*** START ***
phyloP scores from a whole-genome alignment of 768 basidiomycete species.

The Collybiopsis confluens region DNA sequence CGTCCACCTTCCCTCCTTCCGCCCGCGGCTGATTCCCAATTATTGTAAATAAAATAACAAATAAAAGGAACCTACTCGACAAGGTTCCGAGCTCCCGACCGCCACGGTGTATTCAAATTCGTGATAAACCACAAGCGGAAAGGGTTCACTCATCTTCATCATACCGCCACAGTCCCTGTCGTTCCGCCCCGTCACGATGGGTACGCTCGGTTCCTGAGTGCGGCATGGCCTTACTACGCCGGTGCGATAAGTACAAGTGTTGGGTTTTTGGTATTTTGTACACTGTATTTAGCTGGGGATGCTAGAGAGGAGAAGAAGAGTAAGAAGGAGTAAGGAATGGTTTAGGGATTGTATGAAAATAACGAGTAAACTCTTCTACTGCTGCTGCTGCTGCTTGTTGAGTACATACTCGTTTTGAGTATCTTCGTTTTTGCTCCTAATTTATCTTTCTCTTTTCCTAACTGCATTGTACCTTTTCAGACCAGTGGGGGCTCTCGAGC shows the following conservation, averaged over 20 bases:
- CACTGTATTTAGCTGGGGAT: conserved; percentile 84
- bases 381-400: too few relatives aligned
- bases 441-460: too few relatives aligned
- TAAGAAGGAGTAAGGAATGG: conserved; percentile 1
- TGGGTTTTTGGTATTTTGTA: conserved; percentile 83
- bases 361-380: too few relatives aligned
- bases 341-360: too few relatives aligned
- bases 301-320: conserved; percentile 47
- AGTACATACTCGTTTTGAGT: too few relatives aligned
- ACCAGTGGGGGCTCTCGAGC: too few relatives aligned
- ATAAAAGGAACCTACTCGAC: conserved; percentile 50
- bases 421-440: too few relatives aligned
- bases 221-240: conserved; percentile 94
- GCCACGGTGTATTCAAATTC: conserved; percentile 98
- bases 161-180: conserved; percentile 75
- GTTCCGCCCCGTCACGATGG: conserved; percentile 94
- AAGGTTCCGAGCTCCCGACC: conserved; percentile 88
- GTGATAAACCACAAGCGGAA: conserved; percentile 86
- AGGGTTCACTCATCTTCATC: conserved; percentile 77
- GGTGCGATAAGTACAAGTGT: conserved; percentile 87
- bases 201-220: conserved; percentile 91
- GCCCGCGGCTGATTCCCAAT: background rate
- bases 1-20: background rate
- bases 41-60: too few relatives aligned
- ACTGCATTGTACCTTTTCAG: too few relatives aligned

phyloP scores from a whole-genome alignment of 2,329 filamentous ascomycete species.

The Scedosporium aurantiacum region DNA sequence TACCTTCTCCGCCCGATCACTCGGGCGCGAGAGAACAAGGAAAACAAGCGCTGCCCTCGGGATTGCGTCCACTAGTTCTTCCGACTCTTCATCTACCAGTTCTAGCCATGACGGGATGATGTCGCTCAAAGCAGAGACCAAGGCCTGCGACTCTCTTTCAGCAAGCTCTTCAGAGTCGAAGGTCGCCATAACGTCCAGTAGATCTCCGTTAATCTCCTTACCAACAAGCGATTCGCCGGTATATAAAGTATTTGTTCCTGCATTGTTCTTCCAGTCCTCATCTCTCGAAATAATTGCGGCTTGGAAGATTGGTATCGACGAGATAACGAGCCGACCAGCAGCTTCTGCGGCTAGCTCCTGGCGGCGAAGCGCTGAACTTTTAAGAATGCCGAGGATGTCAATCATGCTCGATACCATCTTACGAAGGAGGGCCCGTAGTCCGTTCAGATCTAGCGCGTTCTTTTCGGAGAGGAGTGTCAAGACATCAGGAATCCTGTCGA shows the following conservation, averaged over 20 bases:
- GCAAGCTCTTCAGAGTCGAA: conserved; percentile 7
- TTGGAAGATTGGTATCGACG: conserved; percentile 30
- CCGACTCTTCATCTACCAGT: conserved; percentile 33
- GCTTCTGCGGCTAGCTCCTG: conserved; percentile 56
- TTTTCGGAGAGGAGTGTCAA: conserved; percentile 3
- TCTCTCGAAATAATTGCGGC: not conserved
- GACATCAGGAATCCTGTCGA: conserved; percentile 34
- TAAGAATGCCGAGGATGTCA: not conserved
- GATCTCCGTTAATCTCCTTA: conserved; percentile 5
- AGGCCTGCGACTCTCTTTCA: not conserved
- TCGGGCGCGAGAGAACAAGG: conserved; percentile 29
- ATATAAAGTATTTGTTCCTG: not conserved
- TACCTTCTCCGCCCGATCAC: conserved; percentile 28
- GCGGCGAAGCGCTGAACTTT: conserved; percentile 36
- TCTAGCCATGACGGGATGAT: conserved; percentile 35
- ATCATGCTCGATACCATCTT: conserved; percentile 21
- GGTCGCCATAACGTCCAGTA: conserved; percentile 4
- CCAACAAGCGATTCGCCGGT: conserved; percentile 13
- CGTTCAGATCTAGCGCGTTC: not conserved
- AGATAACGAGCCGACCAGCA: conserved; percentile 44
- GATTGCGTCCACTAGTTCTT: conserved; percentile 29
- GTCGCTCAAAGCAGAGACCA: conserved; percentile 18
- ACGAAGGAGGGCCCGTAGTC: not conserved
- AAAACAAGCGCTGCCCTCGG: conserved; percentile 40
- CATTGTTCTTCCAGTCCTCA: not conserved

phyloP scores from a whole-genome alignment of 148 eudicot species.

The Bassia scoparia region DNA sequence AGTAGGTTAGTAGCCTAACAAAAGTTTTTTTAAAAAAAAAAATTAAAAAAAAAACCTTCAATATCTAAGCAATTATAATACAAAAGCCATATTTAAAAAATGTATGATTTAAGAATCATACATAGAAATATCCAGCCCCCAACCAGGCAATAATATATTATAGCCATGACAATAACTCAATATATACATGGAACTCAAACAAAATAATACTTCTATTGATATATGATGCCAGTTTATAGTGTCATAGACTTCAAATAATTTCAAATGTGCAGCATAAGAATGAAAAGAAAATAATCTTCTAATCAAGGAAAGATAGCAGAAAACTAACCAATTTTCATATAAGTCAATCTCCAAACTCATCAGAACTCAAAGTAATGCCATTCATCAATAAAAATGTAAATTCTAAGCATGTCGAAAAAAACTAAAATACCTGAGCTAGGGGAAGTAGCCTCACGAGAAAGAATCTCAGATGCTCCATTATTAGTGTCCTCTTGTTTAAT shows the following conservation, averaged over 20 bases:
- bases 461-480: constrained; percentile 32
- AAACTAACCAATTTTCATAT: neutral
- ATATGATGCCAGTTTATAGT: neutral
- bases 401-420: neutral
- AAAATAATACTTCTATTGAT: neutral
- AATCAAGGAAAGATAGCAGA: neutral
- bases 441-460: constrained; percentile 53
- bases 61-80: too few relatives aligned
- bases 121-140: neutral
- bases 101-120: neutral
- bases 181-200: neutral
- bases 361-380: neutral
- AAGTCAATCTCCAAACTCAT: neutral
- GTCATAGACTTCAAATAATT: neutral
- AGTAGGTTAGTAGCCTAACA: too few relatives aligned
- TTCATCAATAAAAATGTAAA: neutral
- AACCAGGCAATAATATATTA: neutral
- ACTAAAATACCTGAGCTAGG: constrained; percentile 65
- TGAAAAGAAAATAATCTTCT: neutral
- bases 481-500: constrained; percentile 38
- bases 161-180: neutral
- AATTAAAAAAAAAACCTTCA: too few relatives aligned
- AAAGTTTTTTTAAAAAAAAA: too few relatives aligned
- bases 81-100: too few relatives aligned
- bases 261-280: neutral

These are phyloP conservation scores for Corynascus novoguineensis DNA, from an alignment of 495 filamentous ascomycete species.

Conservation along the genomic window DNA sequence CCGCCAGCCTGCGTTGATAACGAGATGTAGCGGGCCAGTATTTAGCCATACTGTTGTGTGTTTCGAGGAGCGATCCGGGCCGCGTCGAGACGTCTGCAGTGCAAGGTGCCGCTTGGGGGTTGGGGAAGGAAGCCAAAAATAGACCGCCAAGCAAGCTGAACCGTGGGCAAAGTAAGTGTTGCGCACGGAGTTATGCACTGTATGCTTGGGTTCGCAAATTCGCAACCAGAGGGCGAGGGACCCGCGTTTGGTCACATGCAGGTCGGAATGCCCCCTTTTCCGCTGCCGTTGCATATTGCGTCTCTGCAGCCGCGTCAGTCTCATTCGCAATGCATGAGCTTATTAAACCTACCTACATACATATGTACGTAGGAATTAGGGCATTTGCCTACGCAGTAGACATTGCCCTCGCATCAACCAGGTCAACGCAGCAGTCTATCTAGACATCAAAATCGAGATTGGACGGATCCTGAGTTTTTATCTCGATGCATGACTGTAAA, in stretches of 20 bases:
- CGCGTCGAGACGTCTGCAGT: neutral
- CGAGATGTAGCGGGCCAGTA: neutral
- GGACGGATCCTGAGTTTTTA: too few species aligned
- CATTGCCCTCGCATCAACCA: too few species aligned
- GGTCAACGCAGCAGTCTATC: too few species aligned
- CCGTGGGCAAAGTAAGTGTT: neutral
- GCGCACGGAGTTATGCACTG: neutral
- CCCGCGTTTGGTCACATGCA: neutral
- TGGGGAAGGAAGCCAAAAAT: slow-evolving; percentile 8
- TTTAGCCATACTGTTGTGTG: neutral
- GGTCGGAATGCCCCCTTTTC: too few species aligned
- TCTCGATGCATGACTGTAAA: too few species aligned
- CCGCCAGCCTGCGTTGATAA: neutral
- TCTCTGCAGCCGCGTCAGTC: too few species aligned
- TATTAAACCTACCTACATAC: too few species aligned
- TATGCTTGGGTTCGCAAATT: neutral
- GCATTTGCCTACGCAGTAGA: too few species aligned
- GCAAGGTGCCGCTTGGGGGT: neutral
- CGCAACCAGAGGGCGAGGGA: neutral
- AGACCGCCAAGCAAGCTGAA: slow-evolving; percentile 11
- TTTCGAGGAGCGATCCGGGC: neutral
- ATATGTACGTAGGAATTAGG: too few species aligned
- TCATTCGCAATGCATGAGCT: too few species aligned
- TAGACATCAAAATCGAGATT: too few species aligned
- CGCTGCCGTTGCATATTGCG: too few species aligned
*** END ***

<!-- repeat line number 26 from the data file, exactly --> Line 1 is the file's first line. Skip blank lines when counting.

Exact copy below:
- bases 41-60: too few relatives aligned